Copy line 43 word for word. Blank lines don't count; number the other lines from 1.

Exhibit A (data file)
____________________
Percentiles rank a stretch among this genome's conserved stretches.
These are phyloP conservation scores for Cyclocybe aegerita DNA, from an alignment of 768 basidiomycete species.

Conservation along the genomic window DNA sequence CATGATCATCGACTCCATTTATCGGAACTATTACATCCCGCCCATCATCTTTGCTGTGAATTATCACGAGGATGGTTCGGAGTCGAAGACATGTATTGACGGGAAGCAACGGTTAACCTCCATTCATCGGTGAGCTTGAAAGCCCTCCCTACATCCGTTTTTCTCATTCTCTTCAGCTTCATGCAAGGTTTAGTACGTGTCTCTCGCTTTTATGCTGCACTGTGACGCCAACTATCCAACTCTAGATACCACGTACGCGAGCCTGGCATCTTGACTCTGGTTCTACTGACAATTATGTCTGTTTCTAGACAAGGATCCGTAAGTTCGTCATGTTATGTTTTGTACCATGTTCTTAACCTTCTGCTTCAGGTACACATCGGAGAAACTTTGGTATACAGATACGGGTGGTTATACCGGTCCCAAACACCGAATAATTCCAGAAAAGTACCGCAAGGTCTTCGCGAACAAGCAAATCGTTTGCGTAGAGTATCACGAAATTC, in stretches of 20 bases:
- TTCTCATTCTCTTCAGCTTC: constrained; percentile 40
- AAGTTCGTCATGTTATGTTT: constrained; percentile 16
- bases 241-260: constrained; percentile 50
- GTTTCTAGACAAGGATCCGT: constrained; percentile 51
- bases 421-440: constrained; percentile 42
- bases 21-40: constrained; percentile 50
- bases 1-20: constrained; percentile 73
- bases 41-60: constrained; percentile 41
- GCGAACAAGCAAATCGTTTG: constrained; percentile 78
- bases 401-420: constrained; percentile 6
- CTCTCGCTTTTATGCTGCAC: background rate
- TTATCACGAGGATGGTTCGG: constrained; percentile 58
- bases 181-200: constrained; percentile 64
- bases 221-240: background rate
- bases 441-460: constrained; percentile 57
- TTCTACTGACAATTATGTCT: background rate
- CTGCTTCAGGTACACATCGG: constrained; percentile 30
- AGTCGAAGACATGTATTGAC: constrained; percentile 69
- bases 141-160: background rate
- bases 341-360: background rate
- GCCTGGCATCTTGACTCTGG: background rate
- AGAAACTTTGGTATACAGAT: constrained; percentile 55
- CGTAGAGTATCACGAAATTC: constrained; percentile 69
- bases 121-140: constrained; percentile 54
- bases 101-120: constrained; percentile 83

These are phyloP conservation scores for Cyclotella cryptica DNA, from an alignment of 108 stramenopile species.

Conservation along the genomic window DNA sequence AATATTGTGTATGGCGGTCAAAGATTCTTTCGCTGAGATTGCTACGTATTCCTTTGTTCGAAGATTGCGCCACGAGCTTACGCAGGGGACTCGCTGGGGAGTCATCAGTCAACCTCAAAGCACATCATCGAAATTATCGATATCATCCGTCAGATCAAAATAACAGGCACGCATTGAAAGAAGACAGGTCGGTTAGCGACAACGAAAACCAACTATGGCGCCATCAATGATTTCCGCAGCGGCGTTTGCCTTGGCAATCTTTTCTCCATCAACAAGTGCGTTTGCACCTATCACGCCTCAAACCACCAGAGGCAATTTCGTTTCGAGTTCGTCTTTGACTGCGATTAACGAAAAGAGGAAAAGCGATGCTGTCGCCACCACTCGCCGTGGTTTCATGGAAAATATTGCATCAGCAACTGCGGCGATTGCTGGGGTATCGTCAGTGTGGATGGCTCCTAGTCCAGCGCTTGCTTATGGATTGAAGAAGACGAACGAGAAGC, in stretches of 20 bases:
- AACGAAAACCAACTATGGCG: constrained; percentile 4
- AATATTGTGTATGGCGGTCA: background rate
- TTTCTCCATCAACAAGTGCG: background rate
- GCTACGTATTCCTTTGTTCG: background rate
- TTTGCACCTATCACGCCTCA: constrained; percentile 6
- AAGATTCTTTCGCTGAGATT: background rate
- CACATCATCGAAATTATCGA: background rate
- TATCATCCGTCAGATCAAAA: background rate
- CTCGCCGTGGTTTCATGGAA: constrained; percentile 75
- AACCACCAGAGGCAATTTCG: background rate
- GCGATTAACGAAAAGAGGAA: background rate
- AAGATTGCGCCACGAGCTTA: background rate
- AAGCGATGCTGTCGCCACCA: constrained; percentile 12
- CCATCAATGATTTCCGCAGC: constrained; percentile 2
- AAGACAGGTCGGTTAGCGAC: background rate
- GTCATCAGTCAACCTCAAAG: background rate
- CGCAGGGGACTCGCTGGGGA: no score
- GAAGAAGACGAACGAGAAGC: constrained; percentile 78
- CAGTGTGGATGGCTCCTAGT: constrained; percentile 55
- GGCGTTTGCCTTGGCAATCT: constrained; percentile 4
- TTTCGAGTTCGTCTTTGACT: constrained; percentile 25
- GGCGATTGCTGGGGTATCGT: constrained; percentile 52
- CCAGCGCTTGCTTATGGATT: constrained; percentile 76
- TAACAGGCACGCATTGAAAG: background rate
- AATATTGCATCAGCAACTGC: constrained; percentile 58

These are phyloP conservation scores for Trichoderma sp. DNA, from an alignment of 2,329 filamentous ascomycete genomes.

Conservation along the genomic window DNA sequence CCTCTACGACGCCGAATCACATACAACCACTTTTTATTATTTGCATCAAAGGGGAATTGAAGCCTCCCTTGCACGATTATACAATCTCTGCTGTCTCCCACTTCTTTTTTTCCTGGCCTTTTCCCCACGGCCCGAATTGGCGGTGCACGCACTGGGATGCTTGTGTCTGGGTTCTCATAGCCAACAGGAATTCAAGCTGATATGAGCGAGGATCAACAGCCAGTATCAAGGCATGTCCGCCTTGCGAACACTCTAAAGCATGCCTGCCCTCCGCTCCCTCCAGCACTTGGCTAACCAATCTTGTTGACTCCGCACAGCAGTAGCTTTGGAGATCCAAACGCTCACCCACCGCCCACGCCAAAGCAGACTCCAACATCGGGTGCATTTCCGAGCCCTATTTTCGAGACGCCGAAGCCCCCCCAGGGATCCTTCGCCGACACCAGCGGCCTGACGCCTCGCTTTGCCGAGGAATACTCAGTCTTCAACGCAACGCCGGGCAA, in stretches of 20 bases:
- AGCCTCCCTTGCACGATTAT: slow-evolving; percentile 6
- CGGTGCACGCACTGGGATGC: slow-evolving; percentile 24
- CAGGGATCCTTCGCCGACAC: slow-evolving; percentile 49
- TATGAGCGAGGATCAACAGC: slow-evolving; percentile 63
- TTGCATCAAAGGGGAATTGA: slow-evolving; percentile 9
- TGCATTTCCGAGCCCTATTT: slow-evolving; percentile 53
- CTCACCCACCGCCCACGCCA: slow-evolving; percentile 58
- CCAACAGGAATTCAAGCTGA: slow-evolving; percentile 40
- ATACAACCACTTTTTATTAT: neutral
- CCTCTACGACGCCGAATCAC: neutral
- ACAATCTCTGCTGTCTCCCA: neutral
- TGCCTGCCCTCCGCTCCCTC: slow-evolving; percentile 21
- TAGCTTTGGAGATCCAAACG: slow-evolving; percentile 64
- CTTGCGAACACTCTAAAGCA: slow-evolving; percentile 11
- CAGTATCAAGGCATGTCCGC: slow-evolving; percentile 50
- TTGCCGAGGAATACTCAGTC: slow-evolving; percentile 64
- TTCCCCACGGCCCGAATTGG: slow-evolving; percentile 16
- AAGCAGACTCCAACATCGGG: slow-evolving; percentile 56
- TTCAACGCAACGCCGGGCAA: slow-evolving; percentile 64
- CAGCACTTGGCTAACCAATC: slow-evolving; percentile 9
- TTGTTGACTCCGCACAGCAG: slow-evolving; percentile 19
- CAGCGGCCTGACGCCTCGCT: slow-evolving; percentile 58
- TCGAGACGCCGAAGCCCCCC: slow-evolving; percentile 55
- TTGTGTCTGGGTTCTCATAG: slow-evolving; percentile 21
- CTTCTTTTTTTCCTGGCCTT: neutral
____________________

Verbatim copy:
- AAGCGATGCTGTCGCCACCA: constrained; percentile 12